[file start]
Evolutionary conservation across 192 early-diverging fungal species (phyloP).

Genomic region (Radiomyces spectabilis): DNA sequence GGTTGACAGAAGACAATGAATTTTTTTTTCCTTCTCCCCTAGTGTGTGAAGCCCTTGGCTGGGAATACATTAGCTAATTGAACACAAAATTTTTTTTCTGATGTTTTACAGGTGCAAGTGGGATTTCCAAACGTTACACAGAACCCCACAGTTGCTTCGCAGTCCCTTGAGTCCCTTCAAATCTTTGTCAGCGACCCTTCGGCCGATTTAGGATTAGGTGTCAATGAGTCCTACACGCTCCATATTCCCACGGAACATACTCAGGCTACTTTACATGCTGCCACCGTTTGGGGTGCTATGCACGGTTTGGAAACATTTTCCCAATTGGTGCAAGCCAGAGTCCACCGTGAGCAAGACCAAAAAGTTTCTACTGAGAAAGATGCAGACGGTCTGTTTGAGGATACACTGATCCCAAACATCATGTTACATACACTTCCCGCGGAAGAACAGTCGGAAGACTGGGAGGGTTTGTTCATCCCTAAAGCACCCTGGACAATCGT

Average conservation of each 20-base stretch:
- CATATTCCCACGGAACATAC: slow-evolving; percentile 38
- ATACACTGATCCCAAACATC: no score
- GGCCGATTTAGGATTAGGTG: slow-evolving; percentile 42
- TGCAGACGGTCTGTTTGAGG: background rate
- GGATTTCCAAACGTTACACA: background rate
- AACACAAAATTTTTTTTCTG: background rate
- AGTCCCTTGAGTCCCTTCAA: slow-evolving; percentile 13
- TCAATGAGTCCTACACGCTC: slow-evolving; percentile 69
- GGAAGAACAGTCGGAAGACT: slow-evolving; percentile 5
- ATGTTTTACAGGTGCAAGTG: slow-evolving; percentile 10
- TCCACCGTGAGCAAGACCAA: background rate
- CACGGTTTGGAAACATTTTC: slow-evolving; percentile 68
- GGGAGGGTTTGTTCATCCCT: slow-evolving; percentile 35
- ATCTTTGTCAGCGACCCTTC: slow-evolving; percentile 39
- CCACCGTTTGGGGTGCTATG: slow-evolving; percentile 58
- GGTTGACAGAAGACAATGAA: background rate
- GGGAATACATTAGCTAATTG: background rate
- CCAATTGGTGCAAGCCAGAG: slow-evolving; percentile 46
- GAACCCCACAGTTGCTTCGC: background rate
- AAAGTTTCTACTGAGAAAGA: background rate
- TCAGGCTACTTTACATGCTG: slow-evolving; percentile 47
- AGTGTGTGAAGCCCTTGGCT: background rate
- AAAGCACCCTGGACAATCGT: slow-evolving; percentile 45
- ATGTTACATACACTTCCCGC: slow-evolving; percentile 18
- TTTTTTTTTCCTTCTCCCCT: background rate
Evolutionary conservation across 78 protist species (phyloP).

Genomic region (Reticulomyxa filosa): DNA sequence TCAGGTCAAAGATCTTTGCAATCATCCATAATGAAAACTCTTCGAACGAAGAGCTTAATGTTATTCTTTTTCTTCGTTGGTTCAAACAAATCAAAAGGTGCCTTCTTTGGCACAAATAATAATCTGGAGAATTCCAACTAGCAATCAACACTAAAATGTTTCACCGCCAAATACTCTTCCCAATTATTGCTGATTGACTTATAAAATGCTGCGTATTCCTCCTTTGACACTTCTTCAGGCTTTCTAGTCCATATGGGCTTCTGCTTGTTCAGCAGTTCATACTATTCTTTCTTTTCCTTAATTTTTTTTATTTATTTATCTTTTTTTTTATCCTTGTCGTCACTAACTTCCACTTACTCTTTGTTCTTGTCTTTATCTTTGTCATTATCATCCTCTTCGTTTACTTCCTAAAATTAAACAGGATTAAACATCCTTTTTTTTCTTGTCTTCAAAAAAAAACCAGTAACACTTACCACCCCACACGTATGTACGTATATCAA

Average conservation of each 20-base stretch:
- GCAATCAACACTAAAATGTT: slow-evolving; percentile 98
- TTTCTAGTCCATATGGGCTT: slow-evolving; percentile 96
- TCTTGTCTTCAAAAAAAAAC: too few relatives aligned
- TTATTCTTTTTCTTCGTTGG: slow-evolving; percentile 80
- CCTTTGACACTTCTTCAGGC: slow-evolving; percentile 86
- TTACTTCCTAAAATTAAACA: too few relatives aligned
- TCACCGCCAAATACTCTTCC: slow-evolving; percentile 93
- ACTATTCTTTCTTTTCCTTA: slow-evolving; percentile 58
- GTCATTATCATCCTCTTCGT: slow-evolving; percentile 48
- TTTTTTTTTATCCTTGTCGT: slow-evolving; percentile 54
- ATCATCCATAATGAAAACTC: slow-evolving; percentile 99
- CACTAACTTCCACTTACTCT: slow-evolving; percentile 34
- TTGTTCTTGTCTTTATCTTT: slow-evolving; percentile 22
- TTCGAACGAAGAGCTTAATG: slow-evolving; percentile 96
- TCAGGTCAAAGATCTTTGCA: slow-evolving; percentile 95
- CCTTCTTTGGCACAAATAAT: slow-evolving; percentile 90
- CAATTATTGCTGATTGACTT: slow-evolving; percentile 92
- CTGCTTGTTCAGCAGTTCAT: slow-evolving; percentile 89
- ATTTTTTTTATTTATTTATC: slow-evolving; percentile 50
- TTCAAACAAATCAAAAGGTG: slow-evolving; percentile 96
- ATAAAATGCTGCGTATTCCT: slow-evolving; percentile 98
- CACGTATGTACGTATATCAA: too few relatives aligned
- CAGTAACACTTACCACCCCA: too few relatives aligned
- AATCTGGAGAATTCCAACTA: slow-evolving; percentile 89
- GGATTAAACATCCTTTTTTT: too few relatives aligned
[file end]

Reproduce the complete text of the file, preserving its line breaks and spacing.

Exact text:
Evolutionary conservation across 192 early-diverging fungal species (phyloP).

Genomic region (Radiomyces spectabilis): DNA sequence GGTTGACAGAAGACAATGAATTTTTTTTTCCTTCTCCCCTAGTGTGTGAAGCCCTTGGCTGGGAATACATTAGCTAATTGAACACAAAATTTTTTTTCTGATGTTTTACAGGTGCAAGTGGGATTTCCAAACGTTACACAGAACCCCACAGTTGCTTCGCAGTCCCTTGAGTCCCTTCAAATCTTTGTCAGCGACCCTTCGGCCGATTTAGGATTAGGTGTCAATGAGTCCTACACGCTCCATATTCCCACGGAACATACTCAGGCTACTTTACATGCTGCCACCGTTTGGGGTGCTATGCACGGTTTGGAAACATTTTCCCAATTGGTGCAAGCCAGAGTCCACCGTGAGCAAGACCAAAAAGTTTCTACTGAGAAAGATGCAGACGGTCTGTTTGAGGATACACTGATCCCAAACATCATGTTACATACACTTCCCGCGGAAGAACAGTCGGAAGACTGGGAGGGTTTGTTCATCCCTAAAGCACCCTGGACAATCGT

Average conservation of each 20-base stretch:
- CATATTCCCACGGAACATAC: slow-evolving; percentile 38
- ATACACTGATCCCAAACATC: no score
- GGCCGATTTAGGATTAGGTG: slow-evolving; percentile 42
- TGCAGACGGTCTGTTTGAGG: background rate
- GGATTTCCAAACGTTACACA: background rate
- AACACAAAATTTTTTTTCTG: background rate
- AGTCCCTTGAGTCCCTTCAA: slow-evolving; percentile 13
- TCAATGAGTCCTACACGCTC: slow-evolving; percentile 69
- GGAAGAACAGTCGGAAGACT: slow-evolving; percentile 5
- ATGTTTTACAGGTGCAAGTG: slow-evolving; percentile 10
- TCCACCGTGAGCAAGACCAA: background rate
- CACGGTTTGGAAACATTTTC: slow-evolving; percentile 68
- GGGAGGGTTTGTTCATCCCT: slow-evolving; percentile 35
- ATCTTTGTCAGCGACCCTTC: slow-evolving; percentile 39
- CCACCGTTTGGGGTGCTATG: slow-evolving; percentile 58
- GGTTGACAGAAGACAATGAA: background rate
- GGGAATACATTAGCTAATTG: background rate
- CCAATTGGTGCAAGCCAGAG: slow-evolving; percentile 46
- GAACCCCACAGTTGCTTCGC: background rate
- AAAGTTTCTACTGAGAAAGA: background rate
- TCAGGCTACTTTACATGCTG: slow-evolving; percentile 47
- AGTGTGTGAAGCCCTTGGCT: background rate
- AAAGCACCCTGGACAATCGT: slow-evolving; percentile 45
- ATGTTACATACACTTCCCGC: slow-evolving; percentile 18
- TTTTTTTTTCCTTCTCCCCT: background rate
Evolutionary conservation across 78 protist species (phyloP).

Genomic region (Reticulomyxa filosa): DNA sequence TCAGGTCAAAGATCTTTGCAATCATCCATAATGAAAACTCTTCGAACGAAGAGCTTAATGTTATTCTTTTTCTTCGTTGGTTCAAACAAATCAAAAGGTGCCTTCTTTGGCACAAATAATAATCTGGAGAATTCCAACTAGCAATCAACACTAAAATGTTTCACCGCCAAATACTCTTCCCAATTATTGCTGATTGACTTATAAAATGCTGCGTATTCCTCCTTTGACACTTCTTCAGGCTTTCTAGTCCATATGGGCTTCTGCTTGTTCAGCAGTTCATACTATTCTTTCTTTTCCTTAATTTTTTTTATTTATTTATCTTTTTTTTTATCCTTGTCGTCACTAACTTCCACTTACTCTTTGTTCTTGTCTTTATCTTTGTCATTATCATCCTCTTCGTTTACTTCCTAAAATTAAACAGGATTAAACATCCTTTTTTTTCTTGTCTTCAAAAAAAAACCAGTAACACTTACCACCCCACACGTATGTACGTATATCAA

Average conservation of each 20-base stretch:
- GCAATCAACACTAAAATGTT: slow-evolving; percentile 98
- TTTCTAGTCCATATGGGCTT: slow-evolving; percentile 96
- TCTTGTCTTCAAAAAAAAAC: too few relatives aligned
- TTATTCTTTTTCTTCGTTGG: slow-evolving; percentile 80
- CCTTTGACACTTCTTCAGGC: slow-evolving; percentile 86
- TTACTTCCTAAAATTAAACA: too few relatives aligned
- TCACCGCCAAATACTCTTCC: slow-evolving; percentile 93
- ACTATTCTTTCTTTTCCTTA: slow-evolving; percentile 58
- GTCATTATCATCCTCTTCGT: slow-evolving; percentile 48
- TTTTTTTTTATCCTTGTCGT: slow-evolving; percentile 54
- ATCATCCATAATGAAAACTC: slow-evolving; percentile 99
- CACTAACTTCCACTTACTCT: slow-evolving; percentile 34
- TTGTTCTTGTCTTTATCTTT: slow-evolving; percentile 22
- TTCGAACGAAGAGCTTAATG: slow-evolving; percentile 96
- TCAGGTCAAAGATCTTTGCA: slow-evolving; percentile 95
- CCTTCTTTGGCACAAATAAT: slow-evolving; percentile 90
- CAATTATTGCTGATTGACTT: slow-evolving; percentile 92
- CTGCTTGTTCAGCAGTTCAT: slow-evolving; percentile 89
- ATTTTTTTTATTTATTTATC: slow-evolving; percentile 50
- TTCAAACAAATCAAAAGGTG: slow-evolving; percentile 96
- ATAAAATGCTGCGTATTCCT: slow-evolving; percentile 98
- CACGTATGTACGTATATCAA: too few relatives aligned
- CAGTAACACTTACCACCCCA: too few relatives aligned
- AATCTGGAGAATTCCAACTA: slow-evolving; percentile 89
- GGATTAAACATCCTTTTTTT: too few relatives aligned